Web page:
Tag Archives: Innovation

Is Urban Farming Impossible?

By Achmad Solikhin

The adoption of the Urban New Agenda remains challenging for urban think tanks, most notably agriculturists who strive to resolve a dilemma between urban population expansion and agricultural land use. For instance, in Bandung, Indonesia, the increase in urban population growth needs two hundred hectares of agricultural lands to be converted into human settlements, industries, and other public properties. The increase also exacerbate the ecological burdens, such as pollution, water crisis, fossil fuel energy issues, and climate change.

Besides Bandung, the lack of agricultural landscape for farming that would feed the urban inhabitants has been an emerging issue throughout Indonesian cities. This is not in line with the Indonesia Government Regulation No. 19, 2016, which demands sustainable farming land for food. In addition, it is contradictory to paragraph 95 of the New Urban Agenda, that clearly supports urban agriculture and farming. Furthermore, if interlinked with nexus approach and Indonesian commitment for green house gas emission reduction and food security, 41% GHG reduction will be very tricky to be implemented in urban area over rural area.

With all these challenges, urban farming seems impossible on a scale. On the other hand, with new technologies and willingness to make a change, it can be done. As a possible solution, urban farming has been introduced to the urban sites, using various innovative techniques such as vertical gardens, aquaculture, small agriculture and rooftop agriculture,to name few. These techniques are demonstrated in the following projects, which are potent for tackling alarming urban farming burden, such as: Food Field, Farm, Sky Green, The Distributed Urban Farming Initiative, and Sharing Backyard. Inspired by these great initiatives as a potential urban landscape solution, a project called : “Carbon Farming Schools” initiated by the Indonesian Green Action Forum emerged.

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The Carbon Farming Schools are suported by UNEP Eco-Peace Leadership Center, Yuhan Kimberly, YUNGA UNFAO, UNESCO, and Barilla Center for Food and Nutrition. The project focuses on both food source and education. I tis run in Bogor, approximately 2 hour drive from Jakarta. Two elementary schools are engaged and supported young agriculturists of Bogor Agricultural University. Around 500 students have been actively involved.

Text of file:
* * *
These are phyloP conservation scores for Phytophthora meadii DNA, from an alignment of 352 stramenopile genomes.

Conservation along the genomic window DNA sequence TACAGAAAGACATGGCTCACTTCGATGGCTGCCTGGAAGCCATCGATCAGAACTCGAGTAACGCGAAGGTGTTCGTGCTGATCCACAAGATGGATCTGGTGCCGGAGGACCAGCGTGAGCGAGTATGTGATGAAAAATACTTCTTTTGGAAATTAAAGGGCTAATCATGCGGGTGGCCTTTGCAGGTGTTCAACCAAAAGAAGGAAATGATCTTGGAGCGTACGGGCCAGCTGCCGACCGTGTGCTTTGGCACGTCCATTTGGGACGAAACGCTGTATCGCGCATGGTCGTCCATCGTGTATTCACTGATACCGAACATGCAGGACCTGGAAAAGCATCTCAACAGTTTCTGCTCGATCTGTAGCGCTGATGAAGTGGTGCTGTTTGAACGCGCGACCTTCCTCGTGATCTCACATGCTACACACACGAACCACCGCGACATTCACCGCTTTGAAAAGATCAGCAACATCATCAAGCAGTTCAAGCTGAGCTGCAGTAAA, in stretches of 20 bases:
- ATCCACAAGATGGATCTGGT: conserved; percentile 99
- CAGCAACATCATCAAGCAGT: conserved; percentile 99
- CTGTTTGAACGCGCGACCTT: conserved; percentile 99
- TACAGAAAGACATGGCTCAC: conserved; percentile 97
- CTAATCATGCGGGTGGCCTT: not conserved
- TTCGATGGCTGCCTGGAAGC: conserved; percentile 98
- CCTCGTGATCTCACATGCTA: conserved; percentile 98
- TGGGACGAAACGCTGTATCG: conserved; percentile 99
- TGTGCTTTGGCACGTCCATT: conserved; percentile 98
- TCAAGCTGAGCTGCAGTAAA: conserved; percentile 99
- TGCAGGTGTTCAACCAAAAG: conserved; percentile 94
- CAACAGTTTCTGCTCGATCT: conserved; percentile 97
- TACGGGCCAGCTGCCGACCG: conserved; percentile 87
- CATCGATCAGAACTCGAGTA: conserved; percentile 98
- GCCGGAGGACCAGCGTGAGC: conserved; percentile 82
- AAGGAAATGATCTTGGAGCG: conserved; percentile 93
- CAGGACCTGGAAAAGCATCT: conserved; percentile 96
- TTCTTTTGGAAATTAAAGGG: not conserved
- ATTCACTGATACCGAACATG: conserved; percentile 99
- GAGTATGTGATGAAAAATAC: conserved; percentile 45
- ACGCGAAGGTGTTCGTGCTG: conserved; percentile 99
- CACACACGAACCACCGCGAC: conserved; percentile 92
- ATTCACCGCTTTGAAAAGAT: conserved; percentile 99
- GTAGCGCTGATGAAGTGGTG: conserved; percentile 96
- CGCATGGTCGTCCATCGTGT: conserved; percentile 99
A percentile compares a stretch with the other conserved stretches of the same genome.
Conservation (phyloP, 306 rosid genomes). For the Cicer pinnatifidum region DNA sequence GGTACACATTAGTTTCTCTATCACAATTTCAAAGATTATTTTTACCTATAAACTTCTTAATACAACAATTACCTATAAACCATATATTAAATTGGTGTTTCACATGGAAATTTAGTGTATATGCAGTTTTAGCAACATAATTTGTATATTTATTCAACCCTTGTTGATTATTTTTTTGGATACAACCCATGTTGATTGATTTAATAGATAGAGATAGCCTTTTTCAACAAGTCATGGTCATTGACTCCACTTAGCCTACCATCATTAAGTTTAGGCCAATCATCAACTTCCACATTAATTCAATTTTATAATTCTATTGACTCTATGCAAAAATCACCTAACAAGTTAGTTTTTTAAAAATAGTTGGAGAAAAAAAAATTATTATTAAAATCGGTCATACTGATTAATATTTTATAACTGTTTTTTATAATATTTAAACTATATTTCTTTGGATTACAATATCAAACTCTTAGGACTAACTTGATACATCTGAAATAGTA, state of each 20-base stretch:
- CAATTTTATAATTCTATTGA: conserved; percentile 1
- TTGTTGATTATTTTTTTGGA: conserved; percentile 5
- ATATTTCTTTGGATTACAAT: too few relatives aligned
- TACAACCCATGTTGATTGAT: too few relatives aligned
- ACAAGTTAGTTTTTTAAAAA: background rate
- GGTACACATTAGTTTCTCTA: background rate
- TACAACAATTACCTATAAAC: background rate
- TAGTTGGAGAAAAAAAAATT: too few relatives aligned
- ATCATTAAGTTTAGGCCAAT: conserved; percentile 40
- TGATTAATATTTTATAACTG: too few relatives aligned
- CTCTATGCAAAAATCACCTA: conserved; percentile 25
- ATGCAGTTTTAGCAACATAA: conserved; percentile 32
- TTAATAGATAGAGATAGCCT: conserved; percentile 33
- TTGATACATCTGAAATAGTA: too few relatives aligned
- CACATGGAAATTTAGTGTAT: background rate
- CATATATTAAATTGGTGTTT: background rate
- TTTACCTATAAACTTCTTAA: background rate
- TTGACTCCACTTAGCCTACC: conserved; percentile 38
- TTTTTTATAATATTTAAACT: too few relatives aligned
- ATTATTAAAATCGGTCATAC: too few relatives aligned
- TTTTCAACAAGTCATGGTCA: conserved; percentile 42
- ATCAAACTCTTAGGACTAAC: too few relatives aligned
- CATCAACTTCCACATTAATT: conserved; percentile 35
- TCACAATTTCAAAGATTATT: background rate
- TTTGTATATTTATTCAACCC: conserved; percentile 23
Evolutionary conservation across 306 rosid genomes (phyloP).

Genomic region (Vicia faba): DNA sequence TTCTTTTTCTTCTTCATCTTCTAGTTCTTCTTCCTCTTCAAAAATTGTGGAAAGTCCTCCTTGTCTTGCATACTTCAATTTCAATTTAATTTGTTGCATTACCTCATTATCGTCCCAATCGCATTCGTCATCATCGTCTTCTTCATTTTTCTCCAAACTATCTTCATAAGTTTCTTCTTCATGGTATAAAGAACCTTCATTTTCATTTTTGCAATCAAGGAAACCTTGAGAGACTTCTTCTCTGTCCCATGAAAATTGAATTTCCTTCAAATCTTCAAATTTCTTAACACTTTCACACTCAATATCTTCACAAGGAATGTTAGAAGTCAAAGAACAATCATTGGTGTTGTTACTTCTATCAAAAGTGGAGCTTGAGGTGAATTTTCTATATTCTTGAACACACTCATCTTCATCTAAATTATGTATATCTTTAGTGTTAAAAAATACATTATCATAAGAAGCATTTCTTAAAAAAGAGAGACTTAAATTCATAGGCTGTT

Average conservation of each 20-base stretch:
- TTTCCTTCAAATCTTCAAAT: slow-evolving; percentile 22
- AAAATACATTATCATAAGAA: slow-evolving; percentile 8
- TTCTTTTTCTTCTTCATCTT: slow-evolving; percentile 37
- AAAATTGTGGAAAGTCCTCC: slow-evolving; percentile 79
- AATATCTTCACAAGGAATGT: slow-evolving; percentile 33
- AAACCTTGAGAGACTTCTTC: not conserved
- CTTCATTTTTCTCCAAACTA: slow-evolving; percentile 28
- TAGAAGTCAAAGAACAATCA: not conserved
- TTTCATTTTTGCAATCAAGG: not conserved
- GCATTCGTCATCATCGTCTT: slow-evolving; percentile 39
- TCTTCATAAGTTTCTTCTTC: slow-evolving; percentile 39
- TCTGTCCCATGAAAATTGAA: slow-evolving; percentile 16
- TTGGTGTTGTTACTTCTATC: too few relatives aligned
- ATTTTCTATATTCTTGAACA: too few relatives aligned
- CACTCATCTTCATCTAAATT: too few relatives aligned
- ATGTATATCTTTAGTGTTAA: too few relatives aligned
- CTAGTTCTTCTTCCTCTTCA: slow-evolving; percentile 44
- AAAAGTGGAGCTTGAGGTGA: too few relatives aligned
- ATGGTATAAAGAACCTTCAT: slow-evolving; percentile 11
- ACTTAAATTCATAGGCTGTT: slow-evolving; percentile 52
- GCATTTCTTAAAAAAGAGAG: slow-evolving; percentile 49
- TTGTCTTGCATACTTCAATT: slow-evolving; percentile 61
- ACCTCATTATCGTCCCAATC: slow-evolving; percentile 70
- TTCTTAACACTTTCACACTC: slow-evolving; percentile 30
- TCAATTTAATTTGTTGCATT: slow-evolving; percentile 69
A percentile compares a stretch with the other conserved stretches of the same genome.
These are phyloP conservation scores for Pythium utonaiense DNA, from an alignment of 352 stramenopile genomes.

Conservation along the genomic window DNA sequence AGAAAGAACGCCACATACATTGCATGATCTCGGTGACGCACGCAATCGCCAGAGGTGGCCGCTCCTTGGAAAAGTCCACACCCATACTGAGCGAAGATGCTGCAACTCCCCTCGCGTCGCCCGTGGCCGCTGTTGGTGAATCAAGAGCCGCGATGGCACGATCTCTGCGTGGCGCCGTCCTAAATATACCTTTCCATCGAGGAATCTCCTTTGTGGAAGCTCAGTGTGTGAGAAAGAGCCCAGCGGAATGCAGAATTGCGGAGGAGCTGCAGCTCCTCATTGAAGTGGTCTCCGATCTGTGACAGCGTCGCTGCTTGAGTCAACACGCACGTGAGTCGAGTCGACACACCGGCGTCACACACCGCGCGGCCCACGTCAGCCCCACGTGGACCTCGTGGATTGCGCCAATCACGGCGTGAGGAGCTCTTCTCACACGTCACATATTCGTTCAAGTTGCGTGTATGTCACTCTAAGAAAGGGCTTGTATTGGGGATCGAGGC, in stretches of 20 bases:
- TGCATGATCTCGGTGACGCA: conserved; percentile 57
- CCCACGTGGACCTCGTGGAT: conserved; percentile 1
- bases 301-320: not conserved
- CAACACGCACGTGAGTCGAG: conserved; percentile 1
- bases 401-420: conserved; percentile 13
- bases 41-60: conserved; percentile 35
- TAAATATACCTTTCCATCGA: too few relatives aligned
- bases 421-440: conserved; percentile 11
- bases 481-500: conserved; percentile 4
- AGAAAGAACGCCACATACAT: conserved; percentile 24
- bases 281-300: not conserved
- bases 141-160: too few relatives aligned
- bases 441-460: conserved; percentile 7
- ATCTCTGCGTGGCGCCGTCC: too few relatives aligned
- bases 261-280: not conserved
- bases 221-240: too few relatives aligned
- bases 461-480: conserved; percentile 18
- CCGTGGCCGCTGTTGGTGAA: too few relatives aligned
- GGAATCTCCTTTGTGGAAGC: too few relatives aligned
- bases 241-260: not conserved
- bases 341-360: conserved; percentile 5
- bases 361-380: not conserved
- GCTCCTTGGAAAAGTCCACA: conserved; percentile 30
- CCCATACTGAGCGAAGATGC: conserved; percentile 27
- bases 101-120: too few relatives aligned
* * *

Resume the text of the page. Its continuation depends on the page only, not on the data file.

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There is a wide participation also from other segments of society including other youth and local farmers. In the schools, the students are educated about climate change, urban farming, and ecological issues to find solutions and suggest innitiatives to tackle these issues. Subsequently the innitiatives are translated into real action plans. To test-run and implement them, they use a small agroforest in abandoned lands and limited spaces. And how does it look in practice? For example, a small number of fast growing and multipurpose tree species are coupled with vegetable plants. A vertical farming is also alternative technique suitable for limited spaces in front of a house or backyard. The great thing about the project is that it supports the implementation of the New Urban Agenda, making it more than just a collection of words on paper.

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#HackForMombasa

Courtesy of Rhoda Omenya, UN-Habitat

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Hacking. A word more often than not, heavy with negative connotations – specifically with reference to digital technologies. Today, mainstream use of hacking still refers criminal activities but has also given rise to a positive meaning – use of technical computer expertise to solve problems. Extrapolated to the term hackathon – an intense 24 or 48 hour event that provides a venue for self-expression and creativity through technology where people with technical backgrounds come together, form teams around a problem or idea, and collaboratively code a unique solution from scratch — these generally take shape in the form of websites, mobile apps, and robots.

UN-Habitat, Youth and Livelihoods Unit in collaboration with SwahiliBox, held a hackathon on May 20th – 21st, in Mombasa County to solve urban challenges that the county is facing. This hackathon is part of a project dubbed Innovate Counties Challenge Project that seeks to include local government partnerships in enabling governance technology applications developed by youth, have tangible impact at the community level. These challenges were identified in a challenge workshop previously held with participation and contribution from a cross cutting representation of pertinent persons from academia, civil society, youth groups, private sector, media and the core partners of the project, the county representatives particularly in the Youth and ICT departments.

The hackathon had participation from students as a result of outreach sessions done at Technical University of Kenya, Mount Kenya University, Kenyatta University and Kenya Methodist University. From the sign-up sheet, 71% were participating in their first hackathon, an indication of both the novelty of the hackathon and the challenges that would be faced therein. As such having the participants take part in a continuous 48 hour hackathon would be strenuous and thus was split in two full days.  Web4All, an ICT Enterprise founded with the sole aim of utilizing ICT to Improve the Livelihood of People in Africa, facilitated the hackathon.